Of late, the terrorism supporters have grown jaded with vids, and have been spending more time discussing local conditions. In the Middle East, that means complaining about the local government, and attacking specific officials. A lot of the discussion is about what could best be described as the entertainment value of Islamic terrorism. Lots of fanboy type talk. Islamic militant songs are popular, as is poetry and tales of thrilling (if often fictional) heroics. The lack of any substantial progress by the terrorists is having an impact, with a shift in emphasis to local action, rather than traveling to somewhere else (Iraq, Chechnya or the U.S.). This is scary to Europeans, because of the many pro-radical Moslems living there.
Not too many stories of jihadis (those who had gone off to fight for the cause), or even discussion about those who went off, and didn't come back. Instead, there's a preference for gossip and speculation. This reflects the attitude among many of the jihadis, who carry on like they are operating in some kind of imaginary world. To Westerners, the discussions appear lacking in the kind of logical thinking and practicality one would expect when examining life and death matters.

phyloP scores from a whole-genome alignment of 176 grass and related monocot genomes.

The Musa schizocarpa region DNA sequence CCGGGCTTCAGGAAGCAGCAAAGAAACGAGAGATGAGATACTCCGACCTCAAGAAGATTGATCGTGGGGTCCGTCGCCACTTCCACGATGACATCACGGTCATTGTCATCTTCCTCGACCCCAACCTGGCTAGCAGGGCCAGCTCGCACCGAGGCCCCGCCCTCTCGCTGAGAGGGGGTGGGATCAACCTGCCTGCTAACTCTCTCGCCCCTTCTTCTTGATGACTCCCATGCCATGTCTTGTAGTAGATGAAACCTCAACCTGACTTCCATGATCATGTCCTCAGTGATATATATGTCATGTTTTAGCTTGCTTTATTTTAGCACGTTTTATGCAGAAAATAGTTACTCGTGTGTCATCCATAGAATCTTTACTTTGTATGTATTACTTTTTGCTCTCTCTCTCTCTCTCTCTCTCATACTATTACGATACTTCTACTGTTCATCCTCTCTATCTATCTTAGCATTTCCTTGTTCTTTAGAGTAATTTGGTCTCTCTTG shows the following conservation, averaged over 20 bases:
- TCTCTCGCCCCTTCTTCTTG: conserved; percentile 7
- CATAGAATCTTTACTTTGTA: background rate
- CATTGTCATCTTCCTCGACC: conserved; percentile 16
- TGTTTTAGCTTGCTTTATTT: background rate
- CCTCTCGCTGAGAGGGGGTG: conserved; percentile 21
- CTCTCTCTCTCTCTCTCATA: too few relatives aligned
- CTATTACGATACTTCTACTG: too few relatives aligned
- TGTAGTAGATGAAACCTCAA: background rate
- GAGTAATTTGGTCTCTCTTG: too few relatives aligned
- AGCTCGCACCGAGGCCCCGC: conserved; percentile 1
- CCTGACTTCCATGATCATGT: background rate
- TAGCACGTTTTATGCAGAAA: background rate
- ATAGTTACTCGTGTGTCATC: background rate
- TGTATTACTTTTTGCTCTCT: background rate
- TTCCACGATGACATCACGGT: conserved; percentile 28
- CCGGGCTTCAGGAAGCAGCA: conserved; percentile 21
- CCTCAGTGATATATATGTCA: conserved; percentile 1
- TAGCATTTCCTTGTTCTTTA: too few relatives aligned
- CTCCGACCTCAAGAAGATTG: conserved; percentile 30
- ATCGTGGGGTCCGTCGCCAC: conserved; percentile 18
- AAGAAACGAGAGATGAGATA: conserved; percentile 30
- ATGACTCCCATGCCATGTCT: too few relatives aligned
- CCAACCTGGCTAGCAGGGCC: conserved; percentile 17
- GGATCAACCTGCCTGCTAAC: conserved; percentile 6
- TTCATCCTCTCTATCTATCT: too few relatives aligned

There have been noticeable changes in pro-Islamic terrorism Internet forums and chat rooms over the last six years. The biggest change, which only showed up in the last two years, is the larger number of videos. Those showing terrorists killing captives, especially by beheading, are particularly popular. This really got started with the release in 2002, of the Pakistani terrorists beheading American journalist Daniel Pearl. A growing number of videos from Chechnya and Afghanistan became a flood after the United States went into Iraq in 2003. The terrorists noted the popularity of these vids, and provided lots more of them.